A couple of years ago I went to some lengths to involve myself in the debate about the future of the practically redundant church of St Cecilia, Parson Cross, Sheffield.
I’d seen the demise of a nearby parish church of the same period, St Hilda, Shiregreen, which slipped past the attention of members of the local community who would have wished to find a productive use for the building if they had been alert to the fact that it was threatened.
The latest development over St Cecilia’s is a draft pastoral scheme to appropriate the building for residential purposes and to dispose of its contents – a welcome alternative to the earlier proposal simply to demolish it, because it will, in the words of the Statutory Advisory Committee of the Church Buildings Council, “preserve the external envelope of the church and therefore preserve the townscape presence of the building”.
I researched the parish records held in Sheffield Archives to try to discover why this substantial building, completed in 1939, had presented such intractable problems of maintenance that its decreasing congregation abandoned it in favour of a smaller mission church, St Bernard of Clairvaux, elsewhere in the parish.
It seems that, in common with other buildings of its period, it was designed in the expectation that a large new parish on a vast housing estate could support regular, skilled maintenance. The architect, Kenneth Mackenzie, did no other church designs, as far as I know. He was the nephew of the Sheffield industrialist, Albert Reaney Heathcote, who contributed £13,000 towards its construction.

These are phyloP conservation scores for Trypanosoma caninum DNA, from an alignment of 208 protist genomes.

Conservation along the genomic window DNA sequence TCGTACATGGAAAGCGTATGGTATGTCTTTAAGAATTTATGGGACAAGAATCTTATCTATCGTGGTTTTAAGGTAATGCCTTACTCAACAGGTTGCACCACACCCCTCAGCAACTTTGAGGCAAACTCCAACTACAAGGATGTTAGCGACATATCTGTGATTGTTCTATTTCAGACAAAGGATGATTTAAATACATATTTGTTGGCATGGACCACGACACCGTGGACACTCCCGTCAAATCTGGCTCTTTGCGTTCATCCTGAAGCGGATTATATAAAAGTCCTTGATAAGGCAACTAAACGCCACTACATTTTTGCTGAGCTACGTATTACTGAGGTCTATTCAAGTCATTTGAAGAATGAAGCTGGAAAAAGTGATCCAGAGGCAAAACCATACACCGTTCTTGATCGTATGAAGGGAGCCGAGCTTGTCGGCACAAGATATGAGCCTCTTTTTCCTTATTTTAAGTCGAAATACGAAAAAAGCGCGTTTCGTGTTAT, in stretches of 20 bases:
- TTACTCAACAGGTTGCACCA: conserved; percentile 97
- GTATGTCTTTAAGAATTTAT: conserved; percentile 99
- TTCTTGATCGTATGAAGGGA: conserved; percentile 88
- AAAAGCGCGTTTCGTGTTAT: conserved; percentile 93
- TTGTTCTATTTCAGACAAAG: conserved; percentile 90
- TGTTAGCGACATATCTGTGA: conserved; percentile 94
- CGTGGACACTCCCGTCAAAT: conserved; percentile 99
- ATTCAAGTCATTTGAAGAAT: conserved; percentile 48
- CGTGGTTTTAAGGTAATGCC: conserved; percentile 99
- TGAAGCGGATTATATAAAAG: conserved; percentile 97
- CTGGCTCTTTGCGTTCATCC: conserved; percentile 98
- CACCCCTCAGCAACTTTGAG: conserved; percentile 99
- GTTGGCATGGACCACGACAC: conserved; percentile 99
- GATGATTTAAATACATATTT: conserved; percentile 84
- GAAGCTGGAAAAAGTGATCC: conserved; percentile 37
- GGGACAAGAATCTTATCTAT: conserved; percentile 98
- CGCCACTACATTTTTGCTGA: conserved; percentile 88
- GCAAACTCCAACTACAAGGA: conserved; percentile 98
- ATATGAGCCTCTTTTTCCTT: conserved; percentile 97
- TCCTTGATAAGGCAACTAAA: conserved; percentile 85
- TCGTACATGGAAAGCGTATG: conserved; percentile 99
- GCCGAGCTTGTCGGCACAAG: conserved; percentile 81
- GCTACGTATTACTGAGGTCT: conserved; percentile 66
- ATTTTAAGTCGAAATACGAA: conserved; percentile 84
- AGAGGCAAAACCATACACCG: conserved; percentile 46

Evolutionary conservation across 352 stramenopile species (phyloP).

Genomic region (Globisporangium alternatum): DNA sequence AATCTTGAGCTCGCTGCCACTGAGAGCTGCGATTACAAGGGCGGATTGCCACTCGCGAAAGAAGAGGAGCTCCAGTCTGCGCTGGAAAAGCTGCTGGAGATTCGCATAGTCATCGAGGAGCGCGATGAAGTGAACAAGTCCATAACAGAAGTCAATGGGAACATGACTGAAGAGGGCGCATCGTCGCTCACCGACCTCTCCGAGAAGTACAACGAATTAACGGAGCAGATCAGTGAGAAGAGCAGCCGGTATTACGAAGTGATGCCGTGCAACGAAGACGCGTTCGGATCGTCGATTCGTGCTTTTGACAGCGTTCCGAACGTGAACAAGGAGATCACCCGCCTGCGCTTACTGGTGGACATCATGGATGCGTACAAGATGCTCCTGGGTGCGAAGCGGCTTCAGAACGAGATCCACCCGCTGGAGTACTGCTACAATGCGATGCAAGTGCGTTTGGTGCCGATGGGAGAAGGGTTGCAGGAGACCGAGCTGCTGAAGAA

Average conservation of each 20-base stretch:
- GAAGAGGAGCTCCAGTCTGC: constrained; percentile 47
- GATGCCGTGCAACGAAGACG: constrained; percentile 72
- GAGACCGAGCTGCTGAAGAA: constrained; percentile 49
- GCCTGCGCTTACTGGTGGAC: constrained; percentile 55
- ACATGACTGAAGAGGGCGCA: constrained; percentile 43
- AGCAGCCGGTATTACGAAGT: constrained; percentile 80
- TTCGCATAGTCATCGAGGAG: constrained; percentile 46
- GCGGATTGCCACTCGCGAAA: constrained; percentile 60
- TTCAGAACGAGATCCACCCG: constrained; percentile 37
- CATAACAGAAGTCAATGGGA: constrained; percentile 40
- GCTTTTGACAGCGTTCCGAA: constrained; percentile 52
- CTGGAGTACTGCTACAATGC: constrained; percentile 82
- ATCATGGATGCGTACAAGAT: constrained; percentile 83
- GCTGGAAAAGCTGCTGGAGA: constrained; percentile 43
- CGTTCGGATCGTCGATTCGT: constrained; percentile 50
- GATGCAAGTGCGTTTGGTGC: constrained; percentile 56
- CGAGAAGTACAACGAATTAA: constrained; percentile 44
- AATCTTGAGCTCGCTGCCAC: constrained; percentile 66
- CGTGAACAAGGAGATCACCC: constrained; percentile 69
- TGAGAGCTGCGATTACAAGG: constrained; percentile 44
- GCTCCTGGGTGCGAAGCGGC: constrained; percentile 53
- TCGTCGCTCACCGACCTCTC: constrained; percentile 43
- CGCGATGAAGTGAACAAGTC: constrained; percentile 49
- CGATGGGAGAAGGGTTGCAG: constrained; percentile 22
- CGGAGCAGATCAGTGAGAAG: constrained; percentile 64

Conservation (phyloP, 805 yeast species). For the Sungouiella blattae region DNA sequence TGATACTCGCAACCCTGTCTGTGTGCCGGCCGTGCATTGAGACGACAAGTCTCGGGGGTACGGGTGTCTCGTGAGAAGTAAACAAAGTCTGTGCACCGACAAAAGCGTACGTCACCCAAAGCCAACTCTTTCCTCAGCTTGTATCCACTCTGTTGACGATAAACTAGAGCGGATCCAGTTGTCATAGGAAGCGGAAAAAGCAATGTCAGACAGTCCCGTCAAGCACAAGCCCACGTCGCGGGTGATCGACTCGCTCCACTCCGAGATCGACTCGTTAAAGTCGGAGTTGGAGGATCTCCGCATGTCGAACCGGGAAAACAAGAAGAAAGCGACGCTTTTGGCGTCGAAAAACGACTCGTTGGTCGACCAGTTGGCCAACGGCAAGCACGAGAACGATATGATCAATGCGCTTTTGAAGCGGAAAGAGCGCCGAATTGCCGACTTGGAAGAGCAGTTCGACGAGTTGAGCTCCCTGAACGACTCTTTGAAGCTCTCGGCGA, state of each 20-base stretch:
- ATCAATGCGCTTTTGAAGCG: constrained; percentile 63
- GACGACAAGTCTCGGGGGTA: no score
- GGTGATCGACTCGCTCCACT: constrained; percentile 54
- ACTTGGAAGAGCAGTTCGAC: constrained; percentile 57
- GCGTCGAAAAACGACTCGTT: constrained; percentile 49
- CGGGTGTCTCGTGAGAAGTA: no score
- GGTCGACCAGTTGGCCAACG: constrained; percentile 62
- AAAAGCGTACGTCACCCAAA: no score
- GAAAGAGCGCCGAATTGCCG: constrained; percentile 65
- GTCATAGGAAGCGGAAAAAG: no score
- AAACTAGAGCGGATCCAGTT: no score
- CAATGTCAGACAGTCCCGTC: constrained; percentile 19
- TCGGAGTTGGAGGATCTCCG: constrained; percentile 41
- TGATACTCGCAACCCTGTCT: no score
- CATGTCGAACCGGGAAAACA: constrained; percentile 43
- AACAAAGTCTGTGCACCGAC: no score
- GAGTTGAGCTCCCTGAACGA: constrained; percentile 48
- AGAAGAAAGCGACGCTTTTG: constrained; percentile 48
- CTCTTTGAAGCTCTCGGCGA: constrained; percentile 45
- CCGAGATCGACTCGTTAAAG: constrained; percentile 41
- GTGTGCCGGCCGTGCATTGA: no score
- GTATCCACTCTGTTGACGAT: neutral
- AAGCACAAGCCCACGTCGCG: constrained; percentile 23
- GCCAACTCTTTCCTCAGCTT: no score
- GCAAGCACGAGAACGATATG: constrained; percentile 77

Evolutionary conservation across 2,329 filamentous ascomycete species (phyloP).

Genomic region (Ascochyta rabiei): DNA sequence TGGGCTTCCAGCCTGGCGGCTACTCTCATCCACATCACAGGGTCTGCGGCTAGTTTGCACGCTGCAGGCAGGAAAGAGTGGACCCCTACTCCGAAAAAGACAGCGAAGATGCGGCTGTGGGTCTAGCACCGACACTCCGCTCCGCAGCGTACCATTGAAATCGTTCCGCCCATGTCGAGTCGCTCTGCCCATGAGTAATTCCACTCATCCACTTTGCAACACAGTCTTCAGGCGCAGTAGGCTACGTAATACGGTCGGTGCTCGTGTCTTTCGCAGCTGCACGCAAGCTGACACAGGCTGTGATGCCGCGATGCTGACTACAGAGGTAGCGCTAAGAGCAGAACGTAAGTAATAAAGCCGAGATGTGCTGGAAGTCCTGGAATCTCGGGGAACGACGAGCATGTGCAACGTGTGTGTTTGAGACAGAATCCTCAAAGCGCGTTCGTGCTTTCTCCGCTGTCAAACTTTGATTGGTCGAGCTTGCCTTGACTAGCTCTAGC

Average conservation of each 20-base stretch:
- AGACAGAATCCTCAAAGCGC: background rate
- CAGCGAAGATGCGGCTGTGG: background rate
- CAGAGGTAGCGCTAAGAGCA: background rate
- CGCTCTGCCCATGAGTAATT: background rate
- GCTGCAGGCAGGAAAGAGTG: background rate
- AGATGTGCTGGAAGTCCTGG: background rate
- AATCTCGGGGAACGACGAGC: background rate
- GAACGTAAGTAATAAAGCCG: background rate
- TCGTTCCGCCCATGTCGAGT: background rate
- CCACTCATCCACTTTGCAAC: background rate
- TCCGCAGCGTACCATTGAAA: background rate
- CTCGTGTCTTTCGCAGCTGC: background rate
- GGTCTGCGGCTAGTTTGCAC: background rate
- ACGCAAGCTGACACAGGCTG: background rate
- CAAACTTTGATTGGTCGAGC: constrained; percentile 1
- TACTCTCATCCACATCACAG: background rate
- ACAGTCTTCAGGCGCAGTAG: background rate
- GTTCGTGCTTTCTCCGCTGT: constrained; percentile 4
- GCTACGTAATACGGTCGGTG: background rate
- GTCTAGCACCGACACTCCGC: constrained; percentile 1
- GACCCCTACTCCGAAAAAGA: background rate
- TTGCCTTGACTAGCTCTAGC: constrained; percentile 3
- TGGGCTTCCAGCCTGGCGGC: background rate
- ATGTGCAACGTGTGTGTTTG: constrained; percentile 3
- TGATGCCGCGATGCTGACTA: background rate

In fact, the Parochial Church Council minutes show that £600-worth of repairs were pending by 1953. By 1961 the vicar described the building as “jerry-built”, which is perhaps unfair – it’s actually a substantial structure – but mortar was disintegrating from the stonework and plaster regularly fell away from behind the altar.
When I visited the building in 2013 it was like the Marie Celeste. Although services had ceased three years before, there were vestments hanging in the vestry, hymn-books stacked in their cupboards, and music was still propped on the organ music-stand.
All the internal fittings must go, taking with them much of the history of seventy-seven years of parish life – the Stations of the Cross, given in memory of the Sheffield Coroner, J Kenyon Parker, the rood, the installation of which in 1949 caused a feline spat between the Vicar, Canon Roseveare, and the Chancellor of the Diocese, the reredos designed for Holy Trinity, Bolton (1923), and the huge Cousans organ, provided by the Church Burgesses in 1987 incorporating parts of earlier organs from the churches of St George, Sheffield, and St Luke’s, Crookes.
It’s a blessing that the small, cohesive congregation worshipping at St Bernard’s will be relieved of the responsibility for the much bigger building at St Cecilia’s. The residents of Chaucer Close, which is in places within yards of the church, won’t have the noise and pollution of a brick-by-brick demolition.
And a fine mid-twentieth century building can survive in a part of Sheffield that has all too few significant pieces of architectural to enliven the sea of houses.